Beyond pastries

Estelle’s Patisserie

901 K St.
Sacramento, CA 95814

There’s a certain je ne sais quoi about the French language that can make the most mundane mellifluous. Who wouldn’t want to spend several hours at the laundromat if it were called a blanchisserie? Even the most inveterate vegetarian might stop by the pork butcher if the establishment were called a charcuterie? One might even wolf down headcheese if it were called tête pressée. Then again. This is preamble to saying that Estelle’s Patisserie at 901 K Street—alliteratively enough the former home of Danielle’s Creperie & Gallery—has a built-in allure, which is enhanced by the winsome Laura, one of the servers, and a menu offering more than just pastries.

With its big glass windows, marble tables and light wooden chairs, there’s an airy atmosphere, casual and cozy. It can be a bit too cozy around noon when the tables fill, and the line to order snakes down one wall. Sitting outside on the mall ain’t the Champs Elysees but there’s plenty of intriguing foot traffic that ebbs and gets edgier as the afternoon wears down.

Estelle’s offers an espresso bar and a wide assortment of teas and muffins and rolls for the breakfast crowd as well as sweets for the sweet-toothed, including an assortment of DayGlo macarons. For the lunch-inclined there are soups, salads, sandwiches and meat or meatless quiche. And while the soup and sandwiches are not as varied or nuanced as those of Daniel Pont at the previous La Bonne Soupe Café, the 12-inch Brie, prosciutto and arugula on a fresh and flaky baguette—other than not being wrapped in white paper—could be something purchased at Montparnasse Train Station in Paris and contentedly munched between sips of rosé on the one-hour ride to Tours. One of the authentic touches here is the spare—often nonexistent—use of condiments. No mayo or mustard slathered on these sandwiches. The smoked salmon is enlivened by dill and the flavor of its croissant. The Brie, prosciutto and sharp arugula are offset by the sweet baguette. Like a traditional salade lyonnaise in which four dots of mustard comprise the sole counterpoint to the frisée, lardoons and egg. Similarly, Estelle’s roast beef and Gruyère with red onion is a sandwich in which the roast beef is almost incidental to the flavor of the brioche it is wedged between. The ripe red grapes in the tuna salad add both color and a tasty contrast. This sandwich is best on the roll with the nuts and cranberries.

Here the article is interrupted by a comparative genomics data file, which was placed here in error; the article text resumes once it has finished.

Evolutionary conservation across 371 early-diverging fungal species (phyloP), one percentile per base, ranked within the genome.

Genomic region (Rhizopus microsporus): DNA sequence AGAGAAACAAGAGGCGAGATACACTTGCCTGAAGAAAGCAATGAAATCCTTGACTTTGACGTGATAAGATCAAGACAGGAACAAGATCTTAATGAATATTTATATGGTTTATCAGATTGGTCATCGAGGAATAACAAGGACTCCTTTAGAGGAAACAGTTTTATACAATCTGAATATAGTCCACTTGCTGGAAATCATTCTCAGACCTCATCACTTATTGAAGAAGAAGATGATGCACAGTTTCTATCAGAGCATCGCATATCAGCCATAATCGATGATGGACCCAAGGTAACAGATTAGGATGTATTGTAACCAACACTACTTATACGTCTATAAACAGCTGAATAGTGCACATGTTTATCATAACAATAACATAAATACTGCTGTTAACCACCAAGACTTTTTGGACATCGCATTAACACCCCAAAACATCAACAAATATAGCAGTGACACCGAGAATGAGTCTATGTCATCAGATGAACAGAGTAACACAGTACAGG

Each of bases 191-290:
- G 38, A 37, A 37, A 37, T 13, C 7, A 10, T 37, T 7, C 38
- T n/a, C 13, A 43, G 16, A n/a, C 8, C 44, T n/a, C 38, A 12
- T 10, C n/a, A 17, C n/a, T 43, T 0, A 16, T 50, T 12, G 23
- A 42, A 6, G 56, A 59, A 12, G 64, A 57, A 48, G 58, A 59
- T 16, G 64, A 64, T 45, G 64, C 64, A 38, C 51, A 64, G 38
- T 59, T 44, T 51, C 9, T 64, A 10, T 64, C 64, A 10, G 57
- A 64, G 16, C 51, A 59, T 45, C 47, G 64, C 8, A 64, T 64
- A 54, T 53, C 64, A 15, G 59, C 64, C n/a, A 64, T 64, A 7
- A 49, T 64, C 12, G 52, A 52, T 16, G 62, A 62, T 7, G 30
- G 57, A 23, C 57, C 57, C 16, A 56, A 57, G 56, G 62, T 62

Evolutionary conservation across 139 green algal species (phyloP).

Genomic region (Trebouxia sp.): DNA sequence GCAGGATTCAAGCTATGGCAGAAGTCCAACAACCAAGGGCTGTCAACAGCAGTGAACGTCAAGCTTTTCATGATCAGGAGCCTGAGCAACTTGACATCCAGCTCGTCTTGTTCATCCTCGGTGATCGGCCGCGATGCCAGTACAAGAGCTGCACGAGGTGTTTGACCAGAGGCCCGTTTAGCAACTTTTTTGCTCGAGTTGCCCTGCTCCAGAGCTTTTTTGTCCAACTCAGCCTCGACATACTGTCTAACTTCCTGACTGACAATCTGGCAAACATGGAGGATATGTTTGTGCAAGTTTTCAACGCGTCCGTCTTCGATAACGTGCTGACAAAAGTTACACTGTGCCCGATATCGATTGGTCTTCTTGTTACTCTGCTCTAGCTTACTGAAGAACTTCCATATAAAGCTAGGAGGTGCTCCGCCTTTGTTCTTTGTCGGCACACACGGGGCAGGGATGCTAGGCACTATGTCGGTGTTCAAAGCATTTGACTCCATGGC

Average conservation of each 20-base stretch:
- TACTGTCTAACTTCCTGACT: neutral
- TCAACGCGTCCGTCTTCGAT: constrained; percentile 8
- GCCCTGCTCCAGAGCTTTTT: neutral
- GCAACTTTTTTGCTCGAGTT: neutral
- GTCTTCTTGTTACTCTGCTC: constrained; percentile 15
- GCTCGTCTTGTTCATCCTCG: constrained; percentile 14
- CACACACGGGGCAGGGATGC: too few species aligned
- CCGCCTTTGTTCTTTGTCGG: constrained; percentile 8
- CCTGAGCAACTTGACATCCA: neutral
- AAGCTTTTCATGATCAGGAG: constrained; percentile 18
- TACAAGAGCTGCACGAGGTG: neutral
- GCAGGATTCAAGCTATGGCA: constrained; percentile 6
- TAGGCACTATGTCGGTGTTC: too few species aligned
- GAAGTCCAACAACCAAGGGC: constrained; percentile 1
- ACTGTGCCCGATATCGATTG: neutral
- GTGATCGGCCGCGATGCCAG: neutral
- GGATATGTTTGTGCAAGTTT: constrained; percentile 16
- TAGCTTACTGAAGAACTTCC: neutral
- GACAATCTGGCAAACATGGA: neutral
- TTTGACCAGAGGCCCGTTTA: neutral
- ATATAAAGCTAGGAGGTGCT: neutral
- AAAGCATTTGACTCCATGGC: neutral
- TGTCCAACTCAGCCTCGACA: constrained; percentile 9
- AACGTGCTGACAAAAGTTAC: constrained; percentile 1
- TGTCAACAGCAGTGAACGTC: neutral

Speaking of fresh, a fruit salad often tastes like prefab—like the contents have been waiting, steadily losing flavor. Not Estelle’s. There’s nothing prefab about this crisp, bull’s-eye sweet mix that includes blueberries red grapes and strawberries. Equally refreshing is the fresh-squeezed passion-fruit lemonade, which belies its handmade qualities by being a bit heavier on passion fruit one day (sweeter) and more lemony on another. However, on every occasion it is deliriously frosty. Not quite a throat freeze but wondrously close. Living in a household that is picky about the caliber of its tomato bisque earns Estelle’s more kudos. Theirs is thick and richly flavored, and, in a nice touch, a puff pastry floats in the tureen as accompaniment. While the portion is mountainous, the pasta salad comes off a bit bland. Partly that’s because the chief additive to the elbow pasta are squares of fresh tomato. Some green bell pepper and red onion bits, sliced olives and shredded Parmesan are also present but the overall mildness makes enjoyment of it equally mild.

Finally, everything from the pastries to the espresso to the sandwiches and salads is surprisingly reasonable. The fruit salad is $3.95. Half a sandwich and soup is $7.25. A caprese baguette is $5.25. Ham and cheese is $5.75. There’s a lot to like about Estelle’s—except dinner. Doors close at 6 p.m.